The self-storage industry is in midst of a wonderful development boom. After several years of zero building—in all industries, really—building is back in a very big way. Lenders are providing the funds, new investors are entering the storage market, and existing owners are realizing their expansion dreams. It’s a great time to be in self-storage.
Still, there are some looking to put a kibosh on the party. Some city officials, worried about overbuilding, are putting bans in place to prevent self-storage from spreading too far, too fast. Case in point, officials in Margate, Fla., have officially banned all new storage development. They’re sticking with the current supply: nine sites in 9 square miles.
In fact, Florida has been a hotbed for storage construction, with dozens of new properties recently opening or under development. The busy building has led many counties and cities, including Miami, to enact a moratorium on new storage construction or even pass new zoning laws to prevent projects from specific areas.
The Sunshine State isn’t the only one handing down the NIMBY card. Last month, the Poulsbo, Wash., City Council approved a six-month moratorium on self-storage development in the commercial zoning district along State Highway 305. The ban was spurred after the city received applications for two new properties, an expansion of an existing site and other inquiries. And officials in Battle Ground and Ridgefield, Wash., are talking about how to classify self-storage after receiving numerous development applications.
While I can certainly understand the concern—no one wants overbuilt markets, especially storage operators—I do think some municipalities continue to see self-storage circa 1980. Often when we write about these proposals, there are a handful of people who object to a project due to “increased crime,” “light pollution” and, my favorite, “storage is ugly.” Obviously, they haven’t seen the gems in our annual image galleries!
When a group of residents or a city official is biased against storage development, it’s usually because they’re uninformed. Not to say there aren’t some ugly, crime-ridden facilities out there. Storage has been around for decades and, unfortunately, not all owners take pride in their properties. But this can be said for just about any older site, including homes, hospitals, office complexes, warehouses and more.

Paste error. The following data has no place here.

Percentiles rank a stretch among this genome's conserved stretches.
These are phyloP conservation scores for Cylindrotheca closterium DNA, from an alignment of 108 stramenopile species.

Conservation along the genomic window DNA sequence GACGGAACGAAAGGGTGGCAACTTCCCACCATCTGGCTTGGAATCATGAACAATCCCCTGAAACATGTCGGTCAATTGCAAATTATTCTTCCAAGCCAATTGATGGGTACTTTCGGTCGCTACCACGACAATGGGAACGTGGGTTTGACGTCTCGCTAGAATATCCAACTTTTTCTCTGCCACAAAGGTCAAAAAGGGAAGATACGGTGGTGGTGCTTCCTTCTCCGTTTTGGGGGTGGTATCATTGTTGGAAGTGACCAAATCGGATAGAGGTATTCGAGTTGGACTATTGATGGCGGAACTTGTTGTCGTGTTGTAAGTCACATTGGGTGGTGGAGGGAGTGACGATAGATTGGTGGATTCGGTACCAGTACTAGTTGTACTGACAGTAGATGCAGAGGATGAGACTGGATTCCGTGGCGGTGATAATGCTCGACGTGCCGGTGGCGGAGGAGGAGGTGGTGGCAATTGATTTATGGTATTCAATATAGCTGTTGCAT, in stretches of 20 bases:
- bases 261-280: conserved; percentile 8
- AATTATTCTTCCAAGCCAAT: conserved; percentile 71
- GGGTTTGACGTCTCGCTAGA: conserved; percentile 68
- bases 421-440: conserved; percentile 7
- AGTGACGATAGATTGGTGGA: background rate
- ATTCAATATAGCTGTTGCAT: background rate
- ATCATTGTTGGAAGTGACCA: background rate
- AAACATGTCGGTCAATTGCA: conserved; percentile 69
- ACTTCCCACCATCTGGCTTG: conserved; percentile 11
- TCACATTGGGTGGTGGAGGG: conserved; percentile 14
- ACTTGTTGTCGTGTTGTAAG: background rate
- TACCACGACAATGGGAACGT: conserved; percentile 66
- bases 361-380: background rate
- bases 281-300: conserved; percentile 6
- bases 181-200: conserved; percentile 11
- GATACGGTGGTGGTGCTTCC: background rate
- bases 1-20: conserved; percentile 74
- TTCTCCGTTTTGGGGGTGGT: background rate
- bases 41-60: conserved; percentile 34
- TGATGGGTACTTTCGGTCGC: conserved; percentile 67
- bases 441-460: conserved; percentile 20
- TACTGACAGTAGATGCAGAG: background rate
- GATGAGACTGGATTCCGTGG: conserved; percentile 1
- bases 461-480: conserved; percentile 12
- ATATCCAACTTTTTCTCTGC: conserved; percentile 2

So how can you help change this perception? If you’re looking to build, be on your A-game. Spend the money for glossy, high-quality renditions of the project you want to build. Show them why your self-storage facility will be an asset, not an eyesore in the community. Don’t skimp on the extras that make today’s storage sites rival high-end office complexes.
In addition, step away from markets that are nearing overbuilt status. Just because you own a piece of great land or you spotted a site “perfect” for storage, doesn’t mean the market needs another facility. Many investors today are building large—multiple stories containing hundreds of units. Unless the market is starved for storage, and some definitely are, carefully think about your plan. While it’s fun to be the newest, prettiest, biggest kid on the block, you have to fill those units with paying customers or your dreams are kaput. This is why it’s critical to invest in a quality feasibility study. If this parcel is meant to be storage, the data will show it.
If you’re an operator, make your place shine. I mean this literally and figuratively. Keep it clean through regular maintenance, stay on top of collections, boot out the bad apples, and practice perfect customer service. If you’re an owner and your property’s occupancy is slipping, find out why. Do you need to make some repairs, add some money to your marketing program, or hire or retrain your staff so they close more sales? Perhaps you could be complacent two years ago, but not today.
If you need guidance on how to operate a better-run facility, the ISS website has dozen of articles on a range of topics, from how to be a social media star to revenue management. You can also lean on your peers at Self-Storage Talk (SST), the industry’s biggest and best community. Whether you’re dealing with a bad tenant and need some advice, seeking know-how on painting roll-up doors, or looking to share your own wisdom, head over to SST and see what’s buzzing.
What do you think about moratoriums on self-storage development? Add a comment below or on Self-Storage Talk.